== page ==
Paul Hawken

No stranger to instigating change, Paul Hawken has championed racial equality since the 1960s, founded companies including Smith & Hawken and OneSun, and authored books on sustainability and commerce. Now, as executive director of Project Drawdown, he oversees a coalition of researchers, policymakers, and business leaders who seek solutions to the global climate crisis. In his latest bestseller, Drawdown: The Most Comprehensive Plan Ever Proposed to Reverse Global Warming, he offers 100 tangible solutions that already exist.

Hawken shared with us some of the reasons behind his optimism in advance of talks he will give at the Aspen Center for Environmental Studies’ Evening on the Lake fundraiser (July 11) and at Paepcke Auditorium (July 13), in honor of ACES’ 50th anniversary.

Aspen Sojourner: Given the dire nature of most climate-related media, why be hopeful?

Paul Hawken: A lot of reasons. One: Is there something better to do? Two: The odds are not great, but if you’re playing a sport and the odds are against you, you don’t just say, “Screw it, let’s go back to the locker room.” That’s just not human nature. When you read Drawdown, what you get is that humanity is on the case. We really are, and we’re brilliant.

AS: In the book, the images aren’t ones often associated with climate change. 

PH: Part of it was influenced by the [climate] literature that’s out there, reading and seeing another polar bear on an ice floe of a calving glacier and thinking, “That’s going to motivate somebody in Omaha?” I wanted the imagery to give a sense of possibility and wonder. You could go to [the book] no matter what your thinking—speculative or cynical—and when you opened it up, you would be pulled in.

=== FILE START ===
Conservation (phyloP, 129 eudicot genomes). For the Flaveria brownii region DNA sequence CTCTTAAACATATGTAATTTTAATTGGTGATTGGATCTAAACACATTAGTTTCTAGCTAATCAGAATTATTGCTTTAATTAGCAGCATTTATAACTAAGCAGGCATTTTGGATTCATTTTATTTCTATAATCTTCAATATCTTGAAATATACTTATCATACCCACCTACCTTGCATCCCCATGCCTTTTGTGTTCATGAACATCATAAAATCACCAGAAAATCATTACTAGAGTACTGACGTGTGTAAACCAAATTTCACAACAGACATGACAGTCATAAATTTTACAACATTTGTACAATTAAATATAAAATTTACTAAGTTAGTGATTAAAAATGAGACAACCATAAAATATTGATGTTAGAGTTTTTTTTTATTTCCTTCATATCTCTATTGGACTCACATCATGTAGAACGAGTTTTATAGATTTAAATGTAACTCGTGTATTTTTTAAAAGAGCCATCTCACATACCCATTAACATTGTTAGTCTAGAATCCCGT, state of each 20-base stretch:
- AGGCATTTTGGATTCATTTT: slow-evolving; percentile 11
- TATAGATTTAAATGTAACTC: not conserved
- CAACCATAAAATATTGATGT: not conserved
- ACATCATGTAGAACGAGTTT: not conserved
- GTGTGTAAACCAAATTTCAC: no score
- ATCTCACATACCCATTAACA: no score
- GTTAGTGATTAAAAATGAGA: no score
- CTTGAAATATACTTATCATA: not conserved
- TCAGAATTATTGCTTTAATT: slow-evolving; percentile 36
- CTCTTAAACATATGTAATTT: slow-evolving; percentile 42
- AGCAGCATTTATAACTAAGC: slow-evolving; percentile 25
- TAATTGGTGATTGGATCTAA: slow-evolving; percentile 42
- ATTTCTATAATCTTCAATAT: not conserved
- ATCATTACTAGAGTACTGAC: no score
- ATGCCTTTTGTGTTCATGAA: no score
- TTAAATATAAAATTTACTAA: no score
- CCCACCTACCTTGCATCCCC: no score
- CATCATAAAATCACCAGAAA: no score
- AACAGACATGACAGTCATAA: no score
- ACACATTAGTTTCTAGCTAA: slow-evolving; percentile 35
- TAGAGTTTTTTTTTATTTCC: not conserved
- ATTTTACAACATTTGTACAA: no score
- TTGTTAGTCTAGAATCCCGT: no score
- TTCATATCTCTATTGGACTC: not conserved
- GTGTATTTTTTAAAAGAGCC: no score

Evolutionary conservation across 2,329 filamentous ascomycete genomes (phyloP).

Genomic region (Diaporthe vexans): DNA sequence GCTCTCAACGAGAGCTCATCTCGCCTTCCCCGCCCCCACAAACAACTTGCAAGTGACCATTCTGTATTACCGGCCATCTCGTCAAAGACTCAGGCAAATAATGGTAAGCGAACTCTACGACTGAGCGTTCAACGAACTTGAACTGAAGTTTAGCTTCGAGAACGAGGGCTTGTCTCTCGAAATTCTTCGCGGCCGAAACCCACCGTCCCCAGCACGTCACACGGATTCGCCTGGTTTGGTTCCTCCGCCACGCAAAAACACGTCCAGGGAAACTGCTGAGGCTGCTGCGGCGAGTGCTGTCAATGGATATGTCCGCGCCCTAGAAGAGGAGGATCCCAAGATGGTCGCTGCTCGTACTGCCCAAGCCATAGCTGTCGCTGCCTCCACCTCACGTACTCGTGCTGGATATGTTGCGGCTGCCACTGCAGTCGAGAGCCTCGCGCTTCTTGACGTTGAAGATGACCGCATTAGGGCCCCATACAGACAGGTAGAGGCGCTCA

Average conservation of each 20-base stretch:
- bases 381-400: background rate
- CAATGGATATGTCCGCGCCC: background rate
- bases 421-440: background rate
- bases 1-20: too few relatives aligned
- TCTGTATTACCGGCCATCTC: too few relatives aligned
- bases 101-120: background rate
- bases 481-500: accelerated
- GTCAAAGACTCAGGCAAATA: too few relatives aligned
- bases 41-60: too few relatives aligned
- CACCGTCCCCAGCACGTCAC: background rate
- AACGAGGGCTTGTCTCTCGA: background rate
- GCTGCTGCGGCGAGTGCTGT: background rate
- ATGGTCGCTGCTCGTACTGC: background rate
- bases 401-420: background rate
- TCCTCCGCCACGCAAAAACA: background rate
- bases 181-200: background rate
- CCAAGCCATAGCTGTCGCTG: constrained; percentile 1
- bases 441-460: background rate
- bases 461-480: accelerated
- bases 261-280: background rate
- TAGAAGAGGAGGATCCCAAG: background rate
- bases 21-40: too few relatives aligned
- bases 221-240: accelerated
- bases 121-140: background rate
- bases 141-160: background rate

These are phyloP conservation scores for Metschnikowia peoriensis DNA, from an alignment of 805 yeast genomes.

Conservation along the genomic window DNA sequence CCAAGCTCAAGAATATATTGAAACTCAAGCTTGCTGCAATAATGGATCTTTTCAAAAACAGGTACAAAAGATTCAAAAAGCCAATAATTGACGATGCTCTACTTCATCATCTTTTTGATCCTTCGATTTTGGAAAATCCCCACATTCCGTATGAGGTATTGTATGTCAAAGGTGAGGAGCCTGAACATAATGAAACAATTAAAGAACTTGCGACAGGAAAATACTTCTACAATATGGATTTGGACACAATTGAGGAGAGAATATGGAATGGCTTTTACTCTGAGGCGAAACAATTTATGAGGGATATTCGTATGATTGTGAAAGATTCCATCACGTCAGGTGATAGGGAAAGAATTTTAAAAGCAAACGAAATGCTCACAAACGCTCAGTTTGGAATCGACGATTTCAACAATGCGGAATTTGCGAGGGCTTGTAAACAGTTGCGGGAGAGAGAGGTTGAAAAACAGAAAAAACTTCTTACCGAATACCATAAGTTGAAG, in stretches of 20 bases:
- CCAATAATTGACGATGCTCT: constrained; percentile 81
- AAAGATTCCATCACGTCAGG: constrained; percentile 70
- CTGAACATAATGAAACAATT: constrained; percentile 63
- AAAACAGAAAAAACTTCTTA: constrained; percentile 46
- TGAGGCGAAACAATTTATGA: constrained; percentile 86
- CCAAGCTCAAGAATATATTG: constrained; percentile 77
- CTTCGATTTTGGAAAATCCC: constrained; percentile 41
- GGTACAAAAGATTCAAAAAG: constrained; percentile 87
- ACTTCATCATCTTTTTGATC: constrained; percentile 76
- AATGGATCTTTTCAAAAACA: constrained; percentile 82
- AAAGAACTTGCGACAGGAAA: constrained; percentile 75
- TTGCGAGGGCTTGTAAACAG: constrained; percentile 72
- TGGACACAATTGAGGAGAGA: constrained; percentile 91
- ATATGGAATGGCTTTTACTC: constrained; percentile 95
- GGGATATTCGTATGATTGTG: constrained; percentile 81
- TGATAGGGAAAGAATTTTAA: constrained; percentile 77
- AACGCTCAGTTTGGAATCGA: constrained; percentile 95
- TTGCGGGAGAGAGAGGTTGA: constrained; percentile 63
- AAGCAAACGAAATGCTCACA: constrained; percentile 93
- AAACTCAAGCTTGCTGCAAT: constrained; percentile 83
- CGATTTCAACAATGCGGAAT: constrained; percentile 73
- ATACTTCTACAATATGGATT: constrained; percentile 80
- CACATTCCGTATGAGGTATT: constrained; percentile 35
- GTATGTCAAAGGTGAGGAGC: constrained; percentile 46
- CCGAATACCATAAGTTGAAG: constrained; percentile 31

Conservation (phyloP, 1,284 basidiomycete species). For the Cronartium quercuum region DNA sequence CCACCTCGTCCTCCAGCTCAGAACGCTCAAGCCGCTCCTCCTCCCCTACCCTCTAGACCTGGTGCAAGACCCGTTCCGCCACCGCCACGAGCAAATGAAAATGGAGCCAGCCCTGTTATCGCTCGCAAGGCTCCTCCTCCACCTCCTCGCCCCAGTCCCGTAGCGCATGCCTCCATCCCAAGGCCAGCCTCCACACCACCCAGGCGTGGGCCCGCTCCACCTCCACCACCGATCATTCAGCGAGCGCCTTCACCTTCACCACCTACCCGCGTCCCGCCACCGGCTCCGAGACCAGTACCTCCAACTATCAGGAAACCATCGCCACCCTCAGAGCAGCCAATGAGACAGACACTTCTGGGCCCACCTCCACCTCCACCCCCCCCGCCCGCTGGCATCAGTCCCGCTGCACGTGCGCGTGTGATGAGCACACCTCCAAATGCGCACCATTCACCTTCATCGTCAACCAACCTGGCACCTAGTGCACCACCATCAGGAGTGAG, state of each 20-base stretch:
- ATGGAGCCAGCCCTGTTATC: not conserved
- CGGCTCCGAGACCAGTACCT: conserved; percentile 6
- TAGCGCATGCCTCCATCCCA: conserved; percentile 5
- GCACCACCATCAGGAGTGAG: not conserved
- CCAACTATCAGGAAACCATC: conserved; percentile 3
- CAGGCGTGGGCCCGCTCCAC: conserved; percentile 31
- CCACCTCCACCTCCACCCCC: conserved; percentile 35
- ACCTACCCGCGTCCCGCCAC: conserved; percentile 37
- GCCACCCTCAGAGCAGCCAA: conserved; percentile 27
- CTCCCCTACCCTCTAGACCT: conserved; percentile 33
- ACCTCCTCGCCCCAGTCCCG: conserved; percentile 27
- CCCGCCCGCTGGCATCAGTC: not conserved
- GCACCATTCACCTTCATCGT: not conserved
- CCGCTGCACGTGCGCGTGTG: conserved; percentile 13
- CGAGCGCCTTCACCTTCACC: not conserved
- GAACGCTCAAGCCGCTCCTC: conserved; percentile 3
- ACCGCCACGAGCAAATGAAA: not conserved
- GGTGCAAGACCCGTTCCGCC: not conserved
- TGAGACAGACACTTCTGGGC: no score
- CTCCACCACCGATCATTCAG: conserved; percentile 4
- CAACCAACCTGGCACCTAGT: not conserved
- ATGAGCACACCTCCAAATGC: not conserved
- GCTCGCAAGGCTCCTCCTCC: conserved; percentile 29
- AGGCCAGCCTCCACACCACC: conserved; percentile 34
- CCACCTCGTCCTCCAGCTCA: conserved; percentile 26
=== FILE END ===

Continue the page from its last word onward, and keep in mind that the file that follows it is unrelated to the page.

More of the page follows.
AS: Where do we start?

PH: The first thing is food, waste, and diet. You’re conscious three times a day that who you are, what you do, what you choose impacts global warming. It’s not cool to push away your plate with food on it. If you take it, eat it. With diet, it’s not about being vegan [or drinking] kale smoothies, but cool it on the [animal-derived] protein. If you eat more plant-based protein, you’re going to be healthier. Your body is going to love you for it. The planet will love you for it.

AS: How do you envision the future?

PH: Let’s get together and find out. The opposite of addiction is not sobriety, it’s connection. We’re addicted to ways of thinking, being, eating, and living that are harmful for ourselves and others. When we connect, it’s not a matter of one person’s vision but the collective outcome of people who are compassionate and kind and have touched back into the essence of their pure nature to regenerate. The default mode in nature is to regenerate. It’s what nature does. So, let’s do it. 

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